“The number of uniformed police officers in Basingstoke has fallen as the town sees ‘worrying increases in drug crime,’ according to Basingstoke MP Maria Miller. There were 190 uniformed officers and 22 police community support officers (PCSOs) at police stations in Basingstoke and Deane district on January 1 – down from 200 and 24 respectively on the same day in 2008, according to figures the MP obtained through a Freedom of Information request.”

One in seven inmates fail drug test
- Lincolnshire Echo 28/2/09
“Illegal drugs are still getting into Lincoln Prison – with one in seven prisoners failing routine testing. And this follows a clampdown and a subsequent reduction in the number of drugs brought into the men's prison in Greetwell Road. A request submitted to the Ministry of Justice by the Echo under the Freedom of Information Act revealed that 99 prisoners tested positive for drugs out of 514 routinely tested in 2007/8 – almost one in five.”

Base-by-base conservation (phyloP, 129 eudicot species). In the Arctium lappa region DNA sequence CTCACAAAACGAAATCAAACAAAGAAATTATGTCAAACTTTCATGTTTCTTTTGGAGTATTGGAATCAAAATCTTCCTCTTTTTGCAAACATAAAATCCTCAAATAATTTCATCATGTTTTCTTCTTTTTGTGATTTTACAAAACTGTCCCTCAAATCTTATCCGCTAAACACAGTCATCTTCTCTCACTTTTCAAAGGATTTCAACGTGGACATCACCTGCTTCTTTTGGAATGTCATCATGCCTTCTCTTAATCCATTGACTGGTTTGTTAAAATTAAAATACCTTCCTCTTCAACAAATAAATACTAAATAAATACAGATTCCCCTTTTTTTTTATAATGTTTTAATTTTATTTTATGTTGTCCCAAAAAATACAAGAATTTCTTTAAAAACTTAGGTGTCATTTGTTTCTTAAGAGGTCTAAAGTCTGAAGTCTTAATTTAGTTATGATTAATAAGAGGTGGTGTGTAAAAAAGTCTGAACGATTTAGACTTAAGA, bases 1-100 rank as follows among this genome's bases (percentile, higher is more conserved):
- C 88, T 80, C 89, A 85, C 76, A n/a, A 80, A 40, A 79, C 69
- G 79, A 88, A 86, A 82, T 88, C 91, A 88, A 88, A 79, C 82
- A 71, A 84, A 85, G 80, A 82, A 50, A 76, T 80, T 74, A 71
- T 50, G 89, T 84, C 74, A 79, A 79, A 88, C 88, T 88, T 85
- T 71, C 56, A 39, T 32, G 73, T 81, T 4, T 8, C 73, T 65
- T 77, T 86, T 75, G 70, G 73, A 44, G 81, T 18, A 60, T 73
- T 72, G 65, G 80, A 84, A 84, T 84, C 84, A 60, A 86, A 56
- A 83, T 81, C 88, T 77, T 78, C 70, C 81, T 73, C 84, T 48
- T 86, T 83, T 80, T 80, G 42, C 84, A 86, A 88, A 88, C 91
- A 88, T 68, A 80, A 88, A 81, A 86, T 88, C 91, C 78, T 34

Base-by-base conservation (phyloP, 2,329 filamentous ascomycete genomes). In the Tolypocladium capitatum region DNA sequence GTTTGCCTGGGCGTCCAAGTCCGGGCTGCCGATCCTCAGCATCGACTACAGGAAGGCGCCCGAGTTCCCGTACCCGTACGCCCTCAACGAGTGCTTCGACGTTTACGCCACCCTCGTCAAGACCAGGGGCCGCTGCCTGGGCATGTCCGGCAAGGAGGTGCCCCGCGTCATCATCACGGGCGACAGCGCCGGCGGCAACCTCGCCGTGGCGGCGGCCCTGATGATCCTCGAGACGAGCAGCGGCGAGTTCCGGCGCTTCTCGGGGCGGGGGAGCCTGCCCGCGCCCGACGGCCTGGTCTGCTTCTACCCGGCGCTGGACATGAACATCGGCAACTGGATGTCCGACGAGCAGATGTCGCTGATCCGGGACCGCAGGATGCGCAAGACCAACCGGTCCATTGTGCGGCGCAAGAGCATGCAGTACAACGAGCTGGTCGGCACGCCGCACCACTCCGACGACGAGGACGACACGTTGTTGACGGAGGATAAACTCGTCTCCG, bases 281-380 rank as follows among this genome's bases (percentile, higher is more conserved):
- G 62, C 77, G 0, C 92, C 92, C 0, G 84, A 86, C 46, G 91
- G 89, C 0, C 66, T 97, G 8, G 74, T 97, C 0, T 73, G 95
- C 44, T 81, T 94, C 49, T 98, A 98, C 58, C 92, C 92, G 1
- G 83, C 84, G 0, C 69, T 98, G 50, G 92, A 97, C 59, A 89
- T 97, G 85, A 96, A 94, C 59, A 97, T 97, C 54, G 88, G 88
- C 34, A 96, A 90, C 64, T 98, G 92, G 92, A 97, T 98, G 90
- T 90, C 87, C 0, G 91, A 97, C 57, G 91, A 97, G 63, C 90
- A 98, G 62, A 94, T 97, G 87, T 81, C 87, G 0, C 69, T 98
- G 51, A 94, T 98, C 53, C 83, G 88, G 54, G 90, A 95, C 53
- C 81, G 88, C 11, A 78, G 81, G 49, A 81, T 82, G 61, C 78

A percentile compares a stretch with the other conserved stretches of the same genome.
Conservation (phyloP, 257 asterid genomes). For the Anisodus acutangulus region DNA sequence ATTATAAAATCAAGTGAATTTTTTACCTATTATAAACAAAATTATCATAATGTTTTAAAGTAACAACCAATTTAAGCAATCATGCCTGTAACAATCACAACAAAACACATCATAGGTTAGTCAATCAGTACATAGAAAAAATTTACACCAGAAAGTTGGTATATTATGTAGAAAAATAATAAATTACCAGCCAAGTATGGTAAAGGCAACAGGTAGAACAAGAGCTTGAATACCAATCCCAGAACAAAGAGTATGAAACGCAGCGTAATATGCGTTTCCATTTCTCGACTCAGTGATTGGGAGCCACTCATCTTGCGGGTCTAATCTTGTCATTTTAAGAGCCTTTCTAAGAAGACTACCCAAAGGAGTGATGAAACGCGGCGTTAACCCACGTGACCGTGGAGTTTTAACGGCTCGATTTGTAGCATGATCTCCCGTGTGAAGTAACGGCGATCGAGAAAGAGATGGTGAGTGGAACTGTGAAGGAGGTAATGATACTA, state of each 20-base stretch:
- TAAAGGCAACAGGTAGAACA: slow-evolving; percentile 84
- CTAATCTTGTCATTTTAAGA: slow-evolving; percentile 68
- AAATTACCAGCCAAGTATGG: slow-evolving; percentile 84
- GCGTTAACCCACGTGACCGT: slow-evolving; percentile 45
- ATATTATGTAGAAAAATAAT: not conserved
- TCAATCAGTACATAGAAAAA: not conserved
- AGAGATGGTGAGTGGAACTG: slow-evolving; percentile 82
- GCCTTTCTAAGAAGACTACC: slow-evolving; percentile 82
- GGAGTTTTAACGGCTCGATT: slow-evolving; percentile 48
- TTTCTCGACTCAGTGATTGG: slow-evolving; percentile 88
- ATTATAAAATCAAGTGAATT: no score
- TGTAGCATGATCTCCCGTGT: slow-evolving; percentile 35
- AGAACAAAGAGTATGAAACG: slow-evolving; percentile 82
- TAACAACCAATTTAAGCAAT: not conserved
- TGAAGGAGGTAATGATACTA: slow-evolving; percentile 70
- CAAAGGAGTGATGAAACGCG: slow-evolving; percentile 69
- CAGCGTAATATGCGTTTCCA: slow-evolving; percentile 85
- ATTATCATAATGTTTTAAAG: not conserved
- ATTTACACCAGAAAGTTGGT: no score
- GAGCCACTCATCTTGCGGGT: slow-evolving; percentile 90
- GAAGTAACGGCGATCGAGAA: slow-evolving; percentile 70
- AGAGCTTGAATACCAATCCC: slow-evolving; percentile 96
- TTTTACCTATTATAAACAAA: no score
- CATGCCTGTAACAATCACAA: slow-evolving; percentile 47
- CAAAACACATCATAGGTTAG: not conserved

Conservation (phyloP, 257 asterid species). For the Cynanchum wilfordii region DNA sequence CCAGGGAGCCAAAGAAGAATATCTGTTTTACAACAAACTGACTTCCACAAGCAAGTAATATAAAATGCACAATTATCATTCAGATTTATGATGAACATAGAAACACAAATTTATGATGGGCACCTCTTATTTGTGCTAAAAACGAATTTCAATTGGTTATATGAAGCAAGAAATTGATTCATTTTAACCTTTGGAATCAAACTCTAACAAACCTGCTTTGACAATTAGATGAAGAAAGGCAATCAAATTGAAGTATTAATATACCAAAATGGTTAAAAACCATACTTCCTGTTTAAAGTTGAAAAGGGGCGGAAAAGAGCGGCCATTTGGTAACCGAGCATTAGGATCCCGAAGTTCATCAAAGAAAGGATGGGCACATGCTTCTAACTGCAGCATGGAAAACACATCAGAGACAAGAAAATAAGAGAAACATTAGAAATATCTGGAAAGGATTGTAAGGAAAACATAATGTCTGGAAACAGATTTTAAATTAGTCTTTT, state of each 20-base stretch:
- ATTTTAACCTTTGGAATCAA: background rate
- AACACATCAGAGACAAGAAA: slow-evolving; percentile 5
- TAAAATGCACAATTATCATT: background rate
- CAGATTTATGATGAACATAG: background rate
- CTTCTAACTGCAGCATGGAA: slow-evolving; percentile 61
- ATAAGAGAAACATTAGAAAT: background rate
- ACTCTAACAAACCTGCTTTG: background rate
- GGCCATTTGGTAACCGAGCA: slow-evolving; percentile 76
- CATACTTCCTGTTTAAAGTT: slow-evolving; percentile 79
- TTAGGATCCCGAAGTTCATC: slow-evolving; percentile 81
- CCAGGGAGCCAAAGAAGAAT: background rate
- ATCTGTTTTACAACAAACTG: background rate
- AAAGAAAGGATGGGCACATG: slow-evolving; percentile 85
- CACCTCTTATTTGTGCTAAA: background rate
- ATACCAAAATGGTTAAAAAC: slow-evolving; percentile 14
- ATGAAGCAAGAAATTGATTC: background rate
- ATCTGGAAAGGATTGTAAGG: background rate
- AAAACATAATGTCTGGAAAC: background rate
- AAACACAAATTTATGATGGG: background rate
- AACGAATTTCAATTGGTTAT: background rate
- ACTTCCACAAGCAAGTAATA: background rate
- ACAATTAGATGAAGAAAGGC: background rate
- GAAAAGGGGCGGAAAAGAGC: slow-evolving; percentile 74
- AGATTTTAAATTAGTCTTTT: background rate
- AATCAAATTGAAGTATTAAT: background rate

Croydon trams involved in 28 accidents in 2008 - Croydon Advertiser 27/2/09
“Trams were involved in 28 ‘accidents’ in Croydon last year the Advertiser has discovered. Documents obtained through a Freedom of Information request show that 15 people were injured in the incidents.”

Judkins Quarry waste plant plan cost council £21k - Coventry Telegraph 26/2/09
“Almost £21,000 was spent by Nuneaton and Bedworth Borough Council in dealing with the aborted plan to have a toxic waste plant at Judkins. Jayne Innes, Nuneaton’s prospective Parliamentary Labour candidate, has obtained the figures through a Freedom of Information request… The controversial move, by soil cleansing firm TCSR, had initally been approved by the county council last summer but sparked protests from residents and enviroment groups. It was withdrawn in November when site owners WRG cancelled their permission for it to go ahead.”

Application goes in despite review order
- The Cornishman 26/2/09